I/O Device Selection:
As mentioned earlier, the 8085 gives 8 bit I/O address. This means it can select one of the 256 I/O ports. To select an appropriate I/O device, it is necessary to do following things.
- Decode the address to generate unique signal corresponding to the device address on the bus.
- When device address signal and control signal (IOR or IOW) both are low, generate device select signal.
- Use device select signal to activate the Input Output Interfacing Techniques.
Interfacing Input Device :
The microprocessor 8085 accepts 8 bit data from the input device such as keyboard, sensors, transducers etc. Fig. 4.33 (see Fig. on next page) shows the circuit diagram to Input Output Interfacing Techniques (buffer) which is used to read the status of 8 switches. The address for this input device is 80H as device select signal goes low when address is 80H.
When the switch is in the released position, the status of line is high otherwise status is low. With this information microprocessor can check a particular key is pressed or not.
The following program checks whether the switch 2 is pressed or not
Interfacing Output Device :
The microprocessor 8085 sends 8 bit data to the output device such as 7 segment displays, LEDs, printer etc. Fig 4.34 shows the circuit diagram to interface output port (latch) which is used to send the signal for glowing the LEDs. LED will glow when output pin status is low. The IC 74LS138 and 3 input OR gate is used to generate device select signal. The latch enable signal is active high. So NOR gate is used to generate latch enable signal, which goes high when Y1 and IOW both are low.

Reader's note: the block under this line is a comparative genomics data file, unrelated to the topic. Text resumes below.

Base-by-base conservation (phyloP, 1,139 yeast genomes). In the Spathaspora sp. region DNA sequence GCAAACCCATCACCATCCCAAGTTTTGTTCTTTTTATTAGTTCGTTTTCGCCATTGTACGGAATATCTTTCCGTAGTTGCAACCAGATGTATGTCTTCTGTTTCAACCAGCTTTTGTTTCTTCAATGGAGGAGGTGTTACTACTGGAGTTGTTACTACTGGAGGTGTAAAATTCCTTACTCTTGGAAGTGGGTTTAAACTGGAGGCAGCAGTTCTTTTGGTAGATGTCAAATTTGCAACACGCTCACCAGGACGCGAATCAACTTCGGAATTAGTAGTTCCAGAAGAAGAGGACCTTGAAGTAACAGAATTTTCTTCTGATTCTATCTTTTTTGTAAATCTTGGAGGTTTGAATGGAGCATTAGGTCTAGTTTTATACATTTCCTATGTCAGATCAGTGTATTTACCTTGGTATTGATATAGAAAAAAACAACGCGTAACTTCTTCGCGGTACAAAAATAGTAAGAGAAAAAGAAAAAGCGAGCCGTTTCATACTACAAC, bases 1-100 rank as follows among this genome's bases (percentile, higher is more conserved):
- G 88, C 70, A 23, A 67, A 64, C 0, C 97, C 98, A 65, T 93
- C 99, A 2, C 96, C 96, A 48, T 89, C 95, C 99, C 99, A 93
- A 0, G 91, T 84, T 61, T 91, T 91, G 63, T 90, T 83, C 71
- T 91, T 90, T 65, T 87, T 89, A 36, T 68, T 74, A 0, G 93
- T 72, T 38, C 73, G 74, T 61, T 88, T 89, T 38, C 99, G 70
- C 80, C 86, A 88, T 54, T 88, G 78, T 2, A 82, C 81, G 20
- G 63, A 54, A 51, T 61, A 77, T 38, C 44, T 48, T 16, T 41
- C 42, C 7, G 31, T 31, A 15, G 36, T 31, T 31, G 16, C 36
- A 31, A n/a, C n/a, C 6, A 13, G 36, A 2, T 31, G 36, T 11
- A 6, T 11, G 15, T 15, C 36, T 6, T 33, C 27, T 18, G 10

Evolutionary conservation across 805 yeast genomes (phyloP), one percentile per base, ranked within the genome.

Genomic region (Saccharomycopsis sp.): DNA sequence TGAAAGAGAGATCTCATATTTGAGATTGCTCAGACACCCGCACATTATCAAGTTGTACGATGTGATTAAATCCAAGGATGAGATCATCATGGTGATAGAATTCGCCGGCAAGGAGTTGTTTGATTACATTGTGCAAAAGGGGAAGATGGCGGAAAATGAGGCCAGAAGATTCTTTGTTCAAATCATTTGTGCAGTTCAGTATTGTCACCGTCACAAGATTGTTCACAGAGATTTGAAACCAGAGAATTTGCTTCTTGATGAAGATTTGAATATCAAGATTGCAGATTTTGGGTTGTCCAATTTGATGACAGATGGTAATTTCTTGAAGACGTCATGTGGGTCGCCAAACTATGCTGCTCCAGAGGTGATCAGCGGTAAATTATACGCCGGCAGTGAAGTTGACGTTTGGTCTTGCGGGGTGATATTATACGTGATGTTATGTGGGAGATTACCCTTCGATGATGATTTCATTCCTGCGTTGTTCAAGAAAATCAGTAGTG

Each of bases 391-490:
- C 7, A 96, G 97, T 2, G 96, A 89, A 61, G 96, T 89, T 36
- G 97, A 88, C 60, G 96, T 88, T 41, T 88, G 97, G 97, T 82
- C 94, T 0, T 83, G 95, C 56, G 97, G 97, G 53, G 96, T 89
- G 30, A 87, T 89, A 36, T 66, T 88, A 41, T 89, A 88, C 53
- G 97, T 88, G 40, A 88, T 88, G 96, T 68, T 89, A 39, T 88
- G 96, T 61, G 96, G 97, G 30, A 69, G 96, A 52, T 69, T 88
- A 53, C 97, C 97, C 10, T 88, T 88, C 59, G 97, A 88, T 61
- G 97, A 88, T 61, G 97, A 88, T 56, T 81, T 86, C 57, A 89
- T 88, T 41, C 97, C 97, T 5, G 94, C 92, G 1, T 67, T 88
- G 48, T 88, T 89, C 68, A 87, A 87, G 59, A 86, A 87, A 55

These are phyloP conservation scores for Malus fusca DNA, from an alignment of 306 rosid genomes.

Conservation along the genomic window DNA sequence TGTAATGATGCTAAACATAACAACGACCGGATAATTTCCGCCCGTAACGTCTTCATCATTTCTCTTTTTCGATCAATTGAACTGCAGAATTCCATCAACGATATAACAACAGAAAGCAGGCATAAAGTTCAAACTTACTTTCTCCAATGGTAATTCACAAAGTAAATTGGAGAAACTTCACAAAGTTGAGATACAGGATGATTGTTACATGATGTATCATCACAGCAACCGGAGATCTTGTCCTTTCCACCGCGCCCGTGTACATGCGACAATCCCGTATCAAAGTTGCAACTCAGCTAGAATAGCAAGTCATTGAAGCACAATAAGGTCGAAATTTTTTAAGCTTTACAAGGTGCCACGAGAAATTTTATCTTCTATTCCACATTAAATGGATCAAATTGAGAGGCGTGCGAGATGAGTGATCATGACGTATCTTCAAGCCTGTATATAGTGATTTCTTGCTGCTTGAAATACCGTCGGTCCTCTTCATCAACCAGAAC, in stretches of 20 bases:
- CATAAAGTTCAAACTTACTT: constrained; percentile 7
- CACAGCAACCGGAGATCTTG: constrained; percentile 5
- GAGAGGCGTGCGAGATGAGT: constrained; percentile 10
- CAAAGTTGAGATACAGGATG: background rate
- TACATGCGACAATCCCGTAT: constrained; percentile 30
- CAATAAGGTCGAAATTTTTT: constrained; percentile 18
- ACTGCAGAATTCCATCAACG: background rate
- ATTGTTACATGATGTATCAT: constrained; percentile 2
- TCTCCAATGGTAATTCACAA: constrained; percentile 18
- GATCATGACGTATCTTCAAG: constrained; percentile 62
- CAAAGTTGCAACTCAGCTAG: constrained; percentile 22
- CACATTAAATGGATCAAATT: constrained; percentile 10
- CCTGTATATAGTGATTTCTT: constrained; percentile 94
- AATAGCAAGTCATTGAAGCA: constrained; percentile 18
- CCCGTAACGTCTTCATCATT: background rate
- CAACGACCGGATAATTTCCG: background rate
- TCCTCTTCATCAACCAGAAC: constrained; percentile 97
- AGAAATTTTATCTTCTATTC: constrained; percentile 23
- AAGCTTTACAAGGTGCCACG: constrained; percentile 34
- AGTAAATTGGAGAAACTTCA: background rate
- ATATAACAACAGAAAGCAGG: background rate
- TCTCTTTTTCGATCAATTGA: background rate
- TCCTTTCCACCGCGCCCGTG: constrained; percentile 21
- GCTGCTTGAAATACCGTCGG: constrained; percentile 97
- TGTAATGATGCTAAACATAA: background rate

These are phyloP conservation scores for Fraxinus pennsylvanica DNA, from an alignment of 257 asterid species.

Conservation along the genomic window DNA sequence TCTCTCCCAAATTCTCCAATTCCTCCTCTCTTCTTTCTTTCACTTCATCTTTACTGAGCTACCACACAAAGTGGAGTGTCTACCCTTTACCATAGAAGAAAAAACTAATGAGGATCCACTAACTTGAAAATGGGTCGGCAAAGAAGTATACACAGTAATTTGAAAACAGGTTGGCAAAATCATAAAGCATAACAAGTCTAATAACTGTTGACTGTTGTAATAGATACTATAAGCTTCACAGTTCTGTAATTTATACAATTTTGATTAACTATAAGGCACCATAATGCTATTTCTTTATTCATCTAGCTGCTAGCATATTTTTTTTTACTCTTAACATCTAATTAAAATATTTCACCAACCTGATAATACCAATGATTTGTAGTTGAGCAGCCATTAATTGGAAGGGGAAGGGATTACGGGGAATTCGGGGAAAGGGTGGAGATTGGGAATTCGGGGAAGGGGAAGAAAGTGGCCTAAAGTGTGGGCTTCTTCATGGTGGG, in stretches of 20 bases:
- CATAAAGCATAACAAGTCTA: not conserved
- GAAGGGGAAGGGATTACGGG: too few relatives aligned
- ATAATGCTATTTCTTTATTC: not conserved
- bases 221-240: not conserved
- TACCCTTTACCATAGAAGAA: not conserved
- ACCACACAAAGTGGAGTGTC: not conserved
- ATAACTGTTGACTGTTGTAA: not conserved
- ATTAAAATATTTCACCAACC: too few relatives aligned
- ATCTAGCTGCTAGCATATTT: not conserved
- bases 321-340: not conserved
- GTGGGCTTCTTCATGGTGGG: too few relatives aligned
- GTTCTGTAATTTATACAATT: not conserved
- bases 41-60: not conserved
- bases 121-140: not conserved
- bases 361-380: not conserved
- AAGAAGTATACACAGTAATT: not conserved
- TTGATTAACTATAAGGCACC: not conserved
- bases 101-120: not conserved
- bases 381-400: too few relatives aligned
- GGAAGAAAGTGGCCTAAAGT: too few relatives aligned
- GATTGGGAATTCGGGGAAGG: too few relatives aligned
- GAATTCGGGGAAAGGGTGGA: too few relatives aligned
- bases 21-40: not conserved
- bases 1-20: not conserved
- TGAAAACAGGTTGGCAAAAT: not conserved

Memory Mapped I/O:
In memory mapped I/O, the I/O devices are assigned and identified by 16 bit addresses. The memory related instructions transfer the data between an I/O device and the microprocessor, as long as I/O port is assigned to the memory address space rather than to the I/O address space. The register associated with the I/O port is simply treated as a memory location. Thus I/O device becomes a part of the system’s memory map and hence its name. In memory-mapped I/O every instruction that refers to a memory location can control I/O. The source and destination of the data is limited with I/O mapped I/O, since for an IN instruction the destination register is always the accumulator, and for the OUT instruction the source register is always the accumulator. However, for memory mapped I/O there are number of sources and destinations.
Interfacing of I/O port with memory mapped I/O:
In memory mapped I/O, MEMR (memory read) and MEMW (memory write) control signals are required to control the data transfer between I/O device and microprocessor. As 8085 gives 16 bit memory address, it is necessary to decode 16 bit memory address to generate device select signal in case of memory mapped I/O. Fig. 4.36 shows the Input Output Interfacing Techniques devices in memory mapped I/O mode.